Earlier this month, we discovered all we needed to know about wide stances and tap dances from Republican Senator Larry Craig, and the GOP got wind burns in their race to throw him under the bus. Now we have a different kind of tap haunting another Republican Senator, and this one relates much more closely to the people's business than a flirtation in a Minneapolis airport salle de bain. Ted Stevens found out that the FBI has tapped his conversations with an Alaskan oil executive already in hot water in another corruption case:
The FBI, working with an Alaska oil contractor, secretly taped telephone calls with Sen. Ted Stevens as part of a public corruption sting, according to people close to the investigation.
The secret recordings suggest the Justice Department was eyeing Stevens long before June, when the Republican senator first publicly acknowledged he was under scrutiny. At that time, it appeared Stevens was a new focus in a case that had already ensnared several state lawmakers.
The recorded calls between Stevens and businessman Bill Allen were confirmed by two people close to the case who spoke on condition of anonymity because the investigation is still under way. They declined to say how many calls were recorded or what was said.
Allen, a wealthy businessman and Stevens' political patron, agreed to the taping last year after authorities confronted him with evidence he had bribed Alaska lawmakers. He pleaded guilty to bribery and is a key witness against Alaska legislators. He also has told prosecutors he paid his employees to renovate the senator's house.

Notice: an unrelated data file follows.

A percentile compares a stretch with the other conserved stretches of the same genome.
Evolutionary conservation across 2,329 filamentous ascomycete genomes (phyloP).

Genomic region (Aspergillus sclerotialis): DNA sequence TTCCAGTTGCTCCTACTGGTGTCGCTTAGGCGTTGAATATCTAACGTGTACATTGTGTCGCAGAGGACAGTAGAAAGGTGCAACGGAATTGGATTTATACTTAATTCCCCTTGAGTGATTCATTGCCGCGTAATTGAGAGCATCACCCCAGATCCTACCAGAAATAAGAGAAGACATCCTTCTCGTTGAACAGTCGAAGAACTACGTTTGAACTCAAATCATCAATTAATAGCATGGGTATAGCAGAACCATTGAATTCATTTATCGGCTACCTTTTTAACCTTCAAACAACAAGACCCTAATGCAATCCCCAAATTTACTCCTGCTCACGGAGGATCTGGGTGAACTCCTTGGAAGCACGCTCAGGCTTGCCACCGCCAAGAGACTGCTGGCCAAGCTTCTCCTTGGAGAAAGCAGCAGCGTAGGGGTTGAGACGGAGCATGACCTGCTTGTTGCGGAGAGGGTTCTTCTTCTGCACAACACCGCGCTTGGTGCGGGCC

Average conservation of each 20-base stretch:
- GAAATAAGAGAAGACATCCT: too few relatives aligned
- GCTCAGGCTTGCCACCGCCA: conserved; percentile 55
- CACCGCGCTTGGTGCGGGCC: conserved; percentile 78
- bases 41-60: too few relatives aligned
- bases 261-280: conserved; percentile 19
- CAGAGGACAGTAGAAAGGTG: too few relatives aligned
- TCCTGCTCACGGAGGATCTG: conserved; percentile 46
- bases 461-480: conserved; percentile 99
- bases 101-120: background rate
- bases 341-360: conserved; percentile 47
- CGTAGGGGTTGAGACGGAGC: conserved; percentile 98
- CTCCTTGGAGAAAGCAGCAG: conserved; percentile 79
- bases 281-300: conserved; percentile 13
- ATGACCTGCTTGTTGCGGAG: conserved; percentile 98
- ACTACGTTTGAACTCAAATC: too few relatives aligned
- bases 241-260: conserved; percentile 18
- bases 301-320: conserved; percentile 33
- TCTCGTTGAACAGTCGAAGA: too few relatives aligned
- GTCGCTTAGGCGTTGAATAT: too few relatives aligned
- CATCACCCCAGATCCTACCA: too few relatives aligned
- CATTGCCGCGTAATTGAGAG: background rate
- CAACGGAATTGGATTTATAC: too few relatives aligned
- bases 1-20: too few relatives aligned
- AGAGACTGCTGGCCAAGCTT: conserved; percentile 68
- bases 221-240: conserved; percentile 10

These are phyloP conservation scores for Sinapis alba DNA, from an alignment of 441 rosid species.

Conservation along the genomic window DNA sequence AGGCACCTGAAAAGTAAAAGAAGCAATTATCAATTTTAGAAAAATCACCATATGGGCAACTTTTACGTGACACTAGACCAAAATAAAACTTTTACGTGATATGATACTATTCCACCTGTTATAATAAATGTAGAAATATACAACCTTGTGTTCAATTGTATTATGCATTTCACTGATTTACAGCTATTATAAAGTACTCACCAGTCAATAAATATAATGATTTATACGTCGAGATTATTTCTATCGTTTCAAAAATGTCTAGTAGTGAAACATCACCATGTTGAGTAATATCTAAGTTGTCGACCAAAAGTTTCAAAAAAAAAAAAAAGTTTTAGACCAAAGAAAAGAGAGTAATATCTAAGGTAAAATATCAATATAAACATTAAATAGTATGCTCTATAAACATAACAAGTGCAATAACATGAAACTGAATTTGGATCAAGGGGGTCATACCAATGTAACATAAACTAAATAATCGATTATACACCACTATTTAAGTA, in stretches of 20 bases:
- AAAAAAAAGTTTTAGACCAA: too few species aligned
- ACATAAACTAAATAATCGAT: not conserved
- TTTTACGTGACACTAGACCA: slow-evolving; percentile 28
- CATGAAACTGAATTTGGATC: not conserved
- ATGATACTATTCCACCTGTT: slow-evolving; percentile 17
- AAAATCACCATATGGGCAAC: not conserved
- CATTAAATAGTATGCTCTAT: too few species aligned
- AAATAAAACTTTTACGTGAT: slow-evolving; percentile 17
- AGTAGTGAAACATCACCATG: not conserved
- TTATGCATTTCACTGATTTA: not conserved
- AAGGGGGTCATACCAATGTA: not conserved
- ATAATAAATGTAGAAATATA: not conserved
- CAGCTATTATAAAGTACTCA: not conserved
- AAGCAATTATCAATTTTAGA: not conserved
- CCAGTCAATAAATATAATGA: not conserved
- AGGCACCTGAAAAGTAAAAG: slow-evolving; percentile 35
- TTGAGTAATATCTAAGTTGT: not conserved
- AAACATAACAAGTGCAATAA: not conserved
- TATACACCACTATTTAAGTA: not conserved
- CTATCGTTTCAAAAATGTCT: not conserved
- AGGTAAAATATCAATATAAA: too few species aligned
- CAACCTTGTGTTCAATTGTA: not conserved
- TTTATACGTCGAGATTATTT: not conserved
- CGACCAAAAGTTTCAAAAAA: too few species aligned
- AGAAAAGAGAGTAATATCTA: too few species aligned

First, let's note that Craig pled guilty to disorderly conduct, even though he's made a raft of excuses since then and has asked to have his plea vacated. Stevens has pled guilty to nothing, has been convicted with nothing, and hasn't even been charged -- yet. If Allen gets his way, at least one of those conditions may change quickly.
Allen's not the only one talking, and indeed, investigators have not completely relied on informants in this probe. Another VECO employee told the FBI that the oil company helped run campaign fundraisers for Stevens without declaring the effort as in-kind contributions. The FBI has secretly videotaped Alaskan politicians meeting with contractors, as well as taping calls from other VECO executives.
The one intriguing element from this probe is that VECO didn't get a lot for its money. A look at the contracts database at Fedspending.org (an indispensable resource) shows that VECO didn't get more than $18 million for contracts in any annual federal budget -- and that the vast majority of those contracts came in fully competitive bid arrangements. In FY 2006, for example, VECO received 96.4% of its contract revenue from the most competitive bid type. Only in 2005 did it drop below 96%, when it hit 84% for that year.
If VECO didn't get non-bid contracts, then what did Stevens do for them? The pork king of the North has famously distributed earmarks throughout the state, but not apparently to VECO. Allen and VECO certainly had the ear of a Senator who could help improve business conditions for oil interests in Alaska, but it doesn't look like Stevens arranged any kind of sweetheart deals for VECO using his normal modus operandi.
We will have to wait to see what the FBI determines. They've certainly forced Stevens to be thinking about taps more than Larry Craig, but I doubt that Stevens will shuffle off stage as rapidly as Craig will after this month.